Happily, there is more than logic and theory to bolster these conclusions. Franchisees often found it cheaper and equally convenient to get wholesale spark plugs from Ford rather than from independent middlemen. Consequently, defendant placed large orders with Champion for replacements, accounting in 1960 for 13.2% of all of Champion's non-original-equipment sales. Needless to say, Ford possessed bargaining leverage; indeed, one of its witnesses volunteered that manipulating the charge for service elements was among "a lot of things" Champion could have done if Ford got too excited about integrating. Defendant's potential plainly had a bearing on what it paid. Furthermore, Champion's entire aftermarket felt Ford's presence because, by Federal Trade Commission mandate, the replacement price offered to defendant and to independent warehousers must be the same. Champion Spark Plug Co., supra.
Defendant refers to the role of an automobile builder-standby plug fabricator as "meaningless" because, were it to enter, a former assembly-line supplier would be left without a foundation for the aftermarket. The fates of Champion and Autolite, had Ford expanded through its own resources exclusively, are explored below. For the moment it is sufficient to observe that the greater the dependence of survival upon original-equipment identification, the more grave the elimination *438 of Ford as a potential entrant from the viewpoint of consumer protection, the ultimate object of anti-trust legislation. While Ford was able to check any avarice on the part of Champion, there is now no similar counter-balance as to Ford, which will not be disengaged regardless how extravagant its replacement price may become. If any firm could be called meaningless, it would be ELTRA. Lacking important new-car affiliation, ELTRA looks at birth like a pygmy whose growth will be stunted by deficiencies for which no amount of exertion can compensate. It could indefinitely be without this critical backing and, thus, too crippled in the aftermarket to begin to curb Ford's excesses. Nor does it have an impact upon Champion other than in the latter's relations with Chrysler, which uses an occasional hint that it might deal with ELTRA as a club for making Champion toe the mark. However, Section 7 was no more enacted to foster the welfare of an isolated customer than that of a few sellers. Cf. Brown Shoe Co. v. United States, supra; but cf. United States v. Von's Grocery Co., supra. The ideal is broad competition in all of its ramifications and, where this in the more atomistic forms seems impossible, the goal is to salvage what remains. Here prior to 1961, defendant helped mollify the evils of oligopoly. Now the safety valve that was Ford is permanently sealed. More ominously, if "MoPar" ever catches on and becomes Chrysler's sole brand, every dominant original-equipment label will be liberated from the restraint inherent in a separation between name proprietor and automobile maker-replacements distributor.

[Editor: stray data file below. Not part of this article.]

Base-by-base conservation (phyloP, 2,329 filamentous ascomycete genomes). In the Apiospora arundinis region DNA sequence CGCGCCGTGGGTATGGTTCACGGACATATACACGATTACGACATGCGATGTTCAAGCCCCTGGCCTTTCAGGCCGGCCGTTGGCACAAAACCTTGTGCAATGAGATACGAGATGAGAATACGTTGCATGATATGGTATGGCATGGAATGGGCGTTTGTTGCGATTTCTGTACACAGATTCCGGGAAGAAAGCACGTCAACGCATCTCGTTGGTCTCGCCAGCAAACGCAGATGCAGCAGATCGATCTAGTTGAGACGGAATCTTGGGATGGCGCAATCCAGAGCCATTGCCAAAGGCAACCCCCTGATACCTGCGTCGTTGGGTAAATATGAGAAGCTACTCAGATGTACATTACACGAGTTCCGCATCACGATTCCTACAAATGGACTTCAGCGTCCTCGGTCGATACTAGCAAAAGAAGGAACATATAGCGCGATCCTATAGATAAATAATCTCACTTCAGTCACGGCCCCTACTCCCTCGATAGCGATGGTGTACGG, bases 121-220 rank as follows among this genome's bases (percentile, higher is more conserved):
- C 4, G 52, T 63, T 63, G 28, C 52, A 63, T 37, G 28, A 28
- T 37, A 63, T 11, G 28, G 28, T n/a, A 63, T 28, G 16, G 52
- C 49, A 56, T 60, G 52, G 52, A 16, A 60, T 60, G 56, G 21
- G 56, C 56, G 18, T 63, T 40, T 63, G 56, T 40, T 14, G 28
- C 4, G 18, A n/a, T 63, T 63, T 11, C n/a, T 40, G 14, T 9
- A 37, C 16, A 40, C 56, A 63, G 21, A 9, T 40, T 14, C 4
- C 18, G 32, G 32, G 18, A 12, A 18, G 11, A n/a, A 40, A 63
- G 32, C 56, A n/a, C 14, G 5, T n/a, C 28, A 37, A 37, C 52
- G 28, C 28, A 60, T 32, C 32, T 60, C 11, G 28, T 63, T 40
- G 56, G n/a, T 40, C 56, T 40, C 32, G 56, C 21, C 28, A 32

The United States urges that Ford was on the very verge of entering through internal expansion and would shortly have done so if the natural trend of events had not been interrupted by the acquisition. Perhaps; but not on this record, although there are some positive signs. Because of the devotion to original-equipment brands, defendant was perfectly situated to expect success over a period of time. Moreover, a preliminary study in 1960 forecast a long-term after-tax yield on capital of 24.3% on the basis of a 5% penetration of the independent aftermarket. This rate was well above the 15% company norm for new investments and enough to induce the Business Development Office to recommend erection of a 52-million-unit plant. That the proposal was not processed in detail by Ford's Integration Committee and was never brought to the attention of either the Executive Committee or the Board of Directors can be blamed on the availability of Fostoria. However, this is all that can conscionably be laid at the door of the acquisition, which is not, as the Government would have it, virtually uncontestable evidence that Ford otherwise would have gone forward on its own. Instead of posing as a handy answer to all questions about the unknown, the transaction, coming when it did, places a more onerous burden upon plaintiff. The Development Office formulated no policies and in this case mentioned none decreed by higher authority. It did the initial spadework preparatory to a possible extensive investigation. *439 Since one was never carried out, the Court has little information about how well in Management's opinion a plug project, which, with the six-cent price and dozens of other parts it could integrate, defendant had no compelling reason to undertake, squared with ordinary corporate guidelines for new ventures and even less about the guidelines themselves. Plaintiff must demonstrate at least that a grass-roots plan had a prima facie chance of approval in light of both Ford's financial conventions and organizational ambitions. Once these appear, their relative importance, and, if need be, the degree of their flexibility, together with special incentives and market outlook can be used to weigh the probability of entry.